Early in Ricki Stern and Anne Sundeberg’s extraordinary documentary portrait Joan Rivers: A Piece of Work, the legendary comic’s manager offers up an assessment of the general perception of his client. “Right now,” he says flatly, “they see her as a plastic surgery freak who’s past due.” Full disclosure: I was one of those people. My primary impressions of Rivers were of a, yes, plastic surgery freak, braying on a red carpet on E! (their exclamation point, not mine). I knew her as the woman who quit the gig guest-hosting Carson for a Fox competitor that flopped miserably; I knew her as one of the C-grade schlubs on “Celebrity” Apprentice (my quotes, not theirs). What I didn’t know her as was funny, or fascinating. In Stern and Sundberg’s excellent documentary, she is both.
The film, subtitled “a year in the life of a legend,” begins with startlingly tight close-ups of Rivers’ (badly) sculpted face as she is made up. The proximity is shocking, but appropriate preparation for the picture to follow; they may be the only time we see her out of her make-up, but it is not the last time she lets her guard down. Rivers will turn 75 years old in the course of the film, but she isn’t slowing down. She is, in her manager’s words, “a chronic workaholic.” Early on, we see her and her assistant Jocelyn going over her “books”—the schedules of her various appearances and engagements. They’re looking too empty to Joan. She looks through an old book and sees busier days. “That’s a good page,” she says wistfully. “That’s happiness.”
Stern and Sundeberg rotate between verité¬style home and work footage, interviews, and Rivers’ biography. There are fantastic vintage clips of her on Jack Paar, Mike Douglas, and Carson, clippings, photos, memories. She’s surprisingly candid—she talks about her surgeries, talks about her marriage, her difficulties balancing work and family. “She referred to her career as ‘The Career,’” her daughter Melissa remembers. “And it occurred to me one day that I had a sibling.” And she remembers the rough years—the ugly break-up with Carson, the failure of the Fox show, the suicide of her husband Edgar (which, oddly enough, she and Melissa reenacted for a TV movie, a move she claims was rehabilitative but still seems mighty weird). The dynamic with Melissa is quite interesting—nobody sees through Joan quite like her daughter, and when they do Celebrity Apprentice together, we get a peek inside their relationship (Melissa seeking affirmation, or chastising her mother for turning her insecurities into criticism of their co-stars).
Rivers’ involvement in that reality show might make one question the authenticity of her portrait here; is it an honest impression, or a calculated performance for the camera? I’m honestly inclined to think the latter—or at least, that it’s as honest a portrait as we’re going to get. Rivers has been performing so long, it could be said that she is always “on,” that the clear boundaries between person and persona evaporated decades ago. Whatever the case, the primary takeaway from Joan Rivers: A Piece of Work is how vulnerable she is. She pours her heart into an autobiographical monologue/biographical play called “Joan Rivers: A Work in Progress by a Life in Progress”; it kills at the Edinburgh festival, but when West End reviews are just so-so, she shuts it down instead of taking it to Broadway (her previously stated goal). Why? Because she was so badly hurt by the Broadway critics when she last appeared there—in 1972. “No one will ever take me seriously as an actress,” she says, and you can see the pain in her eyes. She fronts that she’s a tough broad, but the barbs hurt. As a protective measure, she’s her own worst critic; when she appears at the Kennedy Center tribute to George Carlin, she says of her fellow presenters, “they’re all gonna be so much funnier than I am.” But the toughest hits come when she subjects herself to the indignities of a Comedy Central roast because she’ll make some badly-needed money. “They keep telling you it’s an honor,” she muses. “If I had invested wisely, I wouldn’t be doing this.” Clips of the roast are seen, and the cracks are predictably vile; the filmmakers slow down the tape and hold on Rivers as she tries to keep her brave face on.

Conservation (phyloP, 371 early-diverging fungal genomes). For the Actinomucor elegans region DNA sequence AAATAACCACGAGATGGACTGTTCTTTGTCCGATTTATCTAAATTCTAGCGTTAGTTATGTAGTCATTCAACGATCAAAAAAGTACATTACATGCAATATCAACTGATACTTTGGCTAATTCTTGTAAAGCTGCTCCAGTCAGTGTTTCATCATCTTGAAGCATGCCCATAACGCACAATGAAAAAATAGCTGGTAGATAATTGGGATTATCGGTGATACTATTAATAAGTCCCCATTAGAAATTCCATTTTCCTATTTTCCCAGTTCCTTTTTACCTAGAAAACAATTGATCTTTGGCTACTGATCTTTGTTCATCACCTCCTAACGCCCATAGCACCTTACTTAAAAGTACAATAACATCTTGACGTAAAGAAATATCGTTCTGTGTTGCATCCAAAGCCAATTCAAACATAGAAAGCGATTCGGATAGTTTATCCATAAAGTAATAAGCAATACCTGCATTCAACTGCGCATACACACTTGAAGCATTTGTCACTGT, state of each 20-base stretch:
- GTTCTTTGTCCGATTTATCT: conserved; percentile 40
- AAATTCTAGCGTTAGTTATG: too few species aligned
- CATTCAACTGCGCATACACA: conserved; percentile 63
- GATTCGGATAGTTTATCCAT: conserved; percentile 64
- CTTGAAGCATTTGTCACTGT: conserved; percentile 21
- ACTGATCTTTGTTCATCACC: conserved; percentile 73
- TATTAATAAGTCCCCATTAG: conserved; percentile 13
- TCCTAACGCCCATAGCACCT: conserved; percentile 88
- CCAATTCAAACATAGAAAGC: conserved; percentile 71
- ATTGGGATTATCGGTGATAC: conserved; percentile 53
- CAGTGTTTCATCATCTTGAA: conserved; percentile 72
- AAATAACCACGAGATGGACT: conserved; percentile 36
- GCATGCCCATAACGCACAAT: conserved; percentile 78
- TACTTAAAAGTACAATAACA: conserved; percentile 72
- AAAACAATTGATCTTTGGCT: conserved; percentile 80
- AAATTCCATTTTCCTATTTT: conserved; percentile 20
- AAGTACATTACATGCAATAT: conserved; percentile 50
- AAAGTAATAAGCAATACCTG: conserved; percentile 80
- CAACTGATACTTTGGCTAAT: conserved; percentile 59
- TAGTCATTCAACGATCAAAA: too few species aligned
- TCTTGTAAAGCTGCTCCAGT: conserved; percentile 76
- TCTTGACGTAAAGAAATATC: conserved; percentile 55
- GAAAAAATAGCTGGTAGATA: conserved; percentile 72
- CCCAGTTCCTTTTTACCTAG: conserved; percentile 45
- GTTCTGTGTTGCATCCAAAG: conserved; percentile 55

Moments like that might stack the deck a tad too much in the icon’s favor, but who cares? Our goodwill toward Joan Rivers is strong enough even without those moments; she’s a survivor, she’s a hard worker, and most of all, she’s hilarious. Clips are interspersed throughout the film of her working new material in a small Manhattan cabaret, and she is explosively funny (and filthy as hell). She shows, in her office, a card catalog—30 years of jokes, alphabetized by subject, typed up on 3 x 5s. This is what she does. We see her out on the road, working the showroom of a Wisconsin casino (looking over her accommodations, she advises an assistant to get the check before the show), and she slays them—and when a heckler interrupts to protest the offensiveness of a joke, threatening to stop the show cold, she burns the guy right down to the ground. It’s an amazing piece of footage, but it’s reflex for her. This is what she does. “This is where I belong,” she confesses. “The only time I’m truly, truly happy is when I’m on a stage.” After seeing Joan Rivers: A Piece of Work, we’re inclined to agree.
"Joan Rivers: A Piece of Work" screens April 26, 28, and 29 as part of the 2010 Tribeca Film Festival. It opens June 11 in New York City.